FCC Proposal To ISPs: Protect Consumer Privacy - InformationWeek
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FCC Proposal To ISPs: Protect Consumer Privacy

The plan would protect the privacy rights of consumers by making broadband providers disclose privacy policies and notify consumers of breaches.

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8 Ways To Secure Data During US-EU Privacy Fight
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The Federal Communication Commission (FCC) unveiled a proposal to give broadband consumers increased choice, transparency and security with respect to their data.

The proposal will be voted on by the full commission at the March 31 open meeting, and, if adopted, would be followed by a period of public comment.

The FCC is arguing that consumers should have effective control over how their personal information is used and shared by their broadband service providers, something telephone networks have but broadband providers do not.

FCC Chairman Tom Wheeler's proposal to protect consumer privacy is built on three core principles -- choice, transparency, and security.

The plan states consumers have the right to exercise informed control over what personal data their broadband provider uses and under what circumstances it shares their personal information with third parties. The plan also states that broadband providers have a responsibility to protect consumer data as it is carried across their networks and wherever it is stored.

(Image: D3Damon)(/p)

(Image: D3Damon)(/p)

Broadband providers would also have to provide accurate disclosures of their privacy practices in an easily understandable and accessible manner.

Under the Chairman's proposal, customer data necessary to provide broadband services and for marketing the type of broadband service purchased by a customer would require no additional customer consent beyond the creation of the customer-broadband provider relationship.

In the event of a privacy breach, providers would be required to notify affected customers of breaches of their data no later than 10 days after they are discovered, and to inform the Commission of any breach of customer data no later than 7 days after discovery.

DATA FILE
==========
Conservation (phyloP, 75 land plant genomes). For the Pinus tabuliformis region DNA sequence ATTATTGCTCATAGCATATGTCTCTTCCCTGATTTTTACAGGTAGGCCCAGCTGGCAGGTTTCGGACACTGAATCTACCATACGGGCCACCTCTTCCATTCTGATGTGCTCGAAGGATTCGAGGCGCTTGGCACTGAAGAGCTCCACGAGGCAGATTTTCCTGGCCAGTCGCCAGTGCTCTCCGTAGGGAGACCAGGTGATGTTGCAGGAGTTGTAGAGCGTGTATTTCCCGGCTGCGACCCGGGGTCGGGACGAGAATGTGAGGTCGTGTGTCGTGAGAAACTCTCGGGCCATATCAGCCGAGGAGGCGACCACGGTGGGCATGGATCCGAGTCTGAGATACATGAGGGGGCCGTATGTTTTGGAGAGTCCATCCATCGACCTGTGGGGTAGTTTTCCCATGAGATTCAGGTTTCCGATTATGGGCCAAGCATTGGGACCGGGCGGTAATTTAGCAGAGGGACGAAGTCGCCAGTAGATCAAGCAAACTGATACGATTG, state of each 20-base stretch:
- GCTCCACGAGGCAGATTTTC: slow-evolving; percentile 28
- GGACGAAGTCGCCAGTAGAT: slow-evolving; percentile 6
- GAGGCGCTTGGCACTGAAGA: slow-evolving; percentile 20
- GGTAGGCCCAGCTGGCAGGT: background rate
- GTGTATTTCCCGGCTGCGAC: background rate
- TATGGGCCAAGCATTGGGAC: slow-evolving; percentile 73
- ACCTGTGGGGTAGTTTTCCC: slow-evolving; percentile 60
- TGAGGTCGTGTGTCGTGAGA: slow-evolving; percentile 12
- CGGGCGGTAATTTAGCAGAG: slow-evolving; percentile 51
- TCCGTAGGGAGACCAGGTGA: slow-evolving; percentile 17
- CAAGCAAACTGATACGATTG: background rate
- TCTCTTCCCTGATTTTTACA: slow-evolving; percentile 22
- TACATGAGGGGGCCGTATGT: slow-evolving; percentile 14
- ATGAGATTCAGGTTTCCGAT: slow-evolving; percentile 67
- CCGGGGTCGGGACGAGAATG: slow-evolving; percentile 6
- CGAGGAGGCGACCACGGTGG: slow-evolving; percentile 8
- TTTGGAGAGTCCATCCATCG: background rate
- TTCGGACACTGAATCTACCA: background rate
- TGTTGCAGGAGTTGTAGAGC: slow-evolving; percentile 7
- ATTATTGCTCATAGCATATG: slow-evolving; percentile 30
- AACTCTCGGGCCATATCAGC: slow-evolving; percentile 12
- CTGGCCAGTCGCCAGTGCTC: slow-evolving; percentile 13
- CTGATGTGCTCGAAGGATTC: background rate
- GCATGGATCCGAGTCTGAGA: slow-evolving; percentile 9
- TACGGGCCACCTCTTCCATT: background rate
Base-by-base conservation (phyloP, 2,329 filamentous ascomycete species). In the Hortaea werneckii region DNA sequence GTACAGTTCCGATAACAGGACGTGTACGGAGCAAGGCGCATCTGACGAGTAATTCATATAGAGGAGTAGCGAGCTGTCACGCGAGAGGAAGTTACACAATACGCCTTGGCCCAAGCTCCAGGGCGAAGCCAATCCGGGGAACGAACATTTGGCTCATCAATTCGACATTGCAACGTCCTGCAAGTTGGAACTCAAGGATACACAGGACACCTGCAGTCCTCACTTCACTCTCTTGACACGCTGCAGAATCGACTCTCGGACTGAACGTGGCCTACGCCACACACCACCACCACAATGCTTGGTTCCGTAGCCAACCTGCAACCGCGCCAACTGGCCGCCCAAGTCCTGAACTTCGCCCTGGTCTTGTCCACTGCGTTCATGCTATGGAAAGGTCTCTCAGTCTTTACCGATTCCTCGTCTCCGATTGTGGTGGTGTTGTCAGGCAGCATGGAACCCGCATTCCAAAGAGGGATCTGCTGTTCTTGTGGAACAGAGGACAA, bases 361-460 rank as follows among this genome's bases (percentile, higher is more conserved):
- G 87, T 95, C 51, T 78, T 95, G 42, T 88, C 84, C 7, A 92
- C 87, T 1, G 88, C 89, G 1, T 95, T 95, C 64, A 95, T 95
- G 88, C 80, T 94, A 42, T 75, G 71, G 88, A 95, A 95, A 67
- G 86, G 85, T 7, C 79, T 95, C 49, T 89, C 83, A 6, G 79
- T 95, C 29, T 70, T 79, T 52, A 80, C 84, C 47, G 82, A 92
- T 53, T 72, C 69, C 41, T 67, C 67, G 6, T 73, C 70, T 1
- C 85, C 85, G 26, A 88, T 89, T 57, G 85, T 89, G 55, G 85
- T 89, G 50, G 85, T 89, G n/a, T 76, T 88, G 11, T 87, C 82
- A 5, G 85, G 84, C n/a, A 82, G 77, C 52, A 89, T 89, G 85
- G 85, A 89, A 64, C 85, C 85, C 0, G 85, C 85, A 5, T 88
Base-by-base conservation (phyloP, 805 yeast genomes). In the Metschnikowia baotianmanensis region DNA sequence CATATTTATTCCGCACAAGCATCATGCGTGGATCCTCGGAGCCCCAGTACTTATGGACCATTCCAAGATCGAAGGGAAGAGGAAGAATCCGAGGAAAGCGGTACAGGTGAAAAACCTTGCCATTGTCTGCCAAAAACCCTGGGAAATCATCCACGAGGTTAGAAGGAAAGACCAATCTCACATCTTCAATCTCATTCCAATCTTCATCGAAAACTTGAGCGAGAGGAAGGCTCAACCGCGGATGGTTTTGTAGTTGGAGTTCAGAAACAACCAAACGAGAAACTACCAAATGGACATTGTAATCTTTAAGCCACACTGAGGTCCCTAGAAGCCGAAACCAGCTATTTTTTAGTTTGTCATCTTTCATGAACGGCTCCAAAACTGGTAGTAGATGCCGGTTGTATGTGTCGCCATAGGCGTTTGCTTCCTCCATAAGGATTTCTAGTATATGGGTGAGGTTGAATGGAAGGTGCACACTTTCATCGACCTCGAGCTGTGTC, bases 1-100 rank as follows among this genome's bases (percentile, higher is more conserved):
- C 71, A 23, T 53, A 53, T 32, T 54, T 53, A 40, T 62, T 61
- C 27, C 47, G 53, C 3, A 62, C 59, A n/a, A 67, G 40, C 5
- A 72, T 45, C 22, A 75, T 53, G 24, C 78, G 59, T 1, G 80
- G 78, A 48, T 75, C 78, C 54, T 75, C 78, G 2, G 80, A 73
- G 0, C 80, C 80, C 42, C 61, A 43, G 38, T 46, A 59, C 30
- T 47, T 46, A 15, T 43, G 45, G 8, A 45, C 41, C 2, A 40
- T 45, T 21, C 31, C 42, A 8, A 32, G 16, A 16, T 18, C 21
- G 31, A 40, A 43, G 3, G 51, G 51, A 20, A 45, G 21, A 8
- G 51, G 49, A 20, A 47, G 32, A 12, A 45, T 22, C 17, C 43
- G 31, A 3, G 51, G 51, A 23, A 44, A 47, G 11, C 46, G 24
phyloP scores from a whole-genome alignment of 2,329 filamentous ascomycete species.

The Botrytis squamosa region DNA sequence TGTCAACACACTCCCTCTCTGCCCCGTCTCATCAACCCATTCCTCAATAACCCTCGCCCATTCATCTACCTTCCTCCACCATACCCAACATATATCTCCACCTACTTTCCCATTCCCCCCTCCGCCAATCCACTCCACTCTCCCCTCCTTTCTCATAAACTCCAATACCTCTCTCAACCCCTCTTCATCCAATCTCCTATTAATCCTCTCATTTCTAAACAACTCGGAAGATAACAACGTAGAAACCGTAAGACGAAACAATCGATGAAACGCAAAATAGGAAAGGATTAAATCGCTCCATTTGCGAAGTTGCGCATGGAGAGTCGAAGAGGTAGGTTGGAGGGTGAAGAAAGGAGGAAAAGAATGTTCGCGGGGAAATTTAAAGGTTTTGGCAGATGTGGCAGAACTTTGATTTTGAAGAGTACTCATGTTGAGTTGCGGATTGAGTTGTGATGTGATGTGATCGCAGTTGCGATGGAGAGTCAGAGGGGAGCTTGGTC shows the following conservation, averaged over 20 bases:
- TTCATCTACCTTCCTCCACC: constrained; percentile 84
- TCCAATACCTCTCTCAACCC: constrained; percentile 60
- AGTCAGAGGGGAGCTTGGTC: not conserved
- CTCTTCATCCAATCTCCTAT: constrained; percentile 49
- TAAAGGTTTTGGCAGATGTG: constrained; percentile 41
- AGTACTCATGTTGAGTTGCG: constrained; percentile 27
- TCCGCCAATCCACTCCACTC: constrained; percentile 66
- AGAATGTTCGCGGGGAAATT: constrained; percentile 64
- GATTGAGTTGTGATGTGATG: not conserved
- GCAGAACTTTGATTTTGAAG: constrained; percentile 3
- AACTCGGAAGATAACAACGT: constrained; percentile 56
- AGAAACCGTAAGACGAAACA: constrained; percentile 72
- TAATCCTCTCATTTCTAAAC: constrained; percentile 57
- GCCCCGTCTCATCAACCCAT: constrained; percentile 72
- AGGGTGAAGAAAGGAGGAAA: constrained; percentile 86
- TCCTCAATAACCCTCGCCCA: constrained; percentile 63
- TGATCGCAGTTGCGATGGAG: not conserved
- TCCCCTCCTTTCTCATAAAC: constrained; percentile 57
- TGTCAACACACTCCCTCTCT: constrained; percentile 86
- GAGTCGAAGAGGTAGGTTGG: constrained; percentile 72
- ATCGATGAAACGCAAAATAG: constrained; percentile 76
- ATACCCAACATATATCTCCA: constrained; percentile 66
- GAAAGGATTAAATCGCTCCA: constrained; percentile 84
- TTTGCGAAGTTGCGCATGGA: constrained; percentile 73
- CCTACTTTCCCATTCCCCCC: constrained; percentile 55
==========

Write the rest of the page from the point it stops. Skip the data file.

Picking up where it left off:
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Broadband providers would also be required to notify the FBI and the Secret Service of breaches affecting more than 5,000 customers no later than 7 days after discovery of the breach.

Under Wheeler's proposal, broadband providers would be allowed to use customer data for the purposes of marketing and to share customer data with affiliates that provide related services unless the customer affirmatively opts out.

The scope of the proposal does not include the privacy practices of websites, such as Twitter or Facebook, over which the Federal Trade Commission has authority, nor does it include other types of services offered by a broadband provider, such as the operation of a social media website.

The proposal does not include any recommendations or action concerning issues such as government surveillance, encryption, or law enforcement.

"It's a major step forward for the U.S., which has lagged behind other countries when it comes to protecting consumer privacy rights," Jeff Chester, executive director of the Center for Digital Democracy, said in a statement.

Not everyone on the FCC is on board with the proposal, however. Commissioner Michael O'Rielly, who previously lambasted the organization's stance on Net Neutrality, issued a strongly worded statement condemning the broadband consumer privacy proposal fact sheet.

"The fact sheet demonstrates that the FCC is doubling down on its misguided and broken Net Neutrality decision by imposing troubling and conflicting privacy rules on Internet companies, as well as freelancing on topics like data security and data breach that are not even mentioned in the statute," he wrote. "While I will read the document, this direction does not surprise me given this agency's reckless approach to an important topic, especially where it clearly lacks expertise, personnel, or understanding."

Nathan Eddy is a freelance writer for InformationWeek. He has written for Popular Mechanics, Sales & Marketing Management Magazine, FierceMarkets, and CRN, among others. In 2012 he made his first documentary film, The Absent Column. He currently lives in Berlin. View Full Bio

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